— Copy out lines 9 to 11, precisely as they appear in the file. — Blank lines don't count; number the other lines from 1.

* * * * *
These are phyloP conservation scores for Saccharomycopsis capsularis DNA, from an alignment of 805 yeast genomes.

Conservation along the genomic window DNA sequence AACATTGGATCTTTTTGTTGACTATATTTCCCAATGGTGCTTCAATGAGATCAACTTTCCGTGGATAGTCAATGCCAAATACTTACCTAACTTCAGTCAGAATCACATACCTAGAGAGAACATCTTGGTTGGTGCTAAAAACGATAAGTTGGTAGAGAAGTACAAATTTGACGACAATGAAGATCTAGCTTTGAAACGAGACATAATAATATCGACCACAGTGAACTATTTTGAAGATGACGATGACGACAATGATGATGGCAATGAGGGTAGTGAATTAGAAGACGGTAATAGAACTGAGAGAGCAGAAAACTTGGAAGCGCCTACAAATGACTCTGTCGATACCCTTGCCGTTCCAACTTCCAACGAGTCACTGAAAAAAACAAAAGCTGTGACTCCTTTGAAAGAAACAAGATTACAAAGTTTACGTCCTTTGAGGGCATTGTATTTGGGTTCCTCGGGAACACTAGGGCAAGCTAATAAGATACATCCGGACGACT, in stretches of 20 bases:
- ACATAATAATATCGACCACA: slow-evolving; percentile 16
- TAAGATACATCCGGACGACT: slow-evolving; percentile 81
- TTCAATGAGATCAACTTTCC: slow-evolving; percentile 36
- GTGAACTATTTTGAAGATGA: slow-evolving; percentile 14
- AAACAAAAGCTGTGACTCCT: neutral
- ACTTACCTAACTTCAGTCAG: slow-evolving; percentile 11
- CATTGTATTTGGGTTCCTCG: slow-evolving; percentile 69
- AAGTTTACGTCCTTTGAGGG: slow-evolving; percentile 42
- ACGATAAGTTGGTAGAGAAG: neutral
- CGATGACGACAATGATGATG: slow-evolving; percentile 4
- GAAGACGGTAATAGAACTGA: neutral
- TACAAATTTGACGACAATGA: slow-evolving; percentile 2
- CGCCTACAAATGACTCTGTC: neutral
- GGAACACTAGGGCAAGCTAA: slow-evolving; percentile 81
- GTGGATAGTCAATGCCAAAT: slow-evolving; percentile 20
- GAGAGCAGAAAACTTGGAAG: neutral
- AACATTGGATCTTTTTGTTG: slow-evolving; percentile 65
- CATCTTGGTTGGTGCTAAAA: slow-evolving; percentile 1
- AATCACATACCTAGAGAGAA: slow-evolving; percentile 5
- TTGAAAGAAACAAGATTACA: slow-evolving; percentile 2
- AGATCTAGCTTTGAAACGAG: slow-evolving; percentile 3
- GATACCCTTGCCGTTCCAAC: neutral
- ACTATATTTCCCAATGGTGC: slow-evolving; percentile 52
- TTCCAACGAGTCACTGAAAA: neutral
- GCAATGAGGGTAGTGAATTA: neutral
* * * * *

- CATTGTATTTGGGTTCCTCG: slow-evolving; percentile 69
- AAGTTTACGTCCTTTGAGGG: slow-evolving; percentile 42
- ACGATAAGTTGGTAGAGAAG: neutral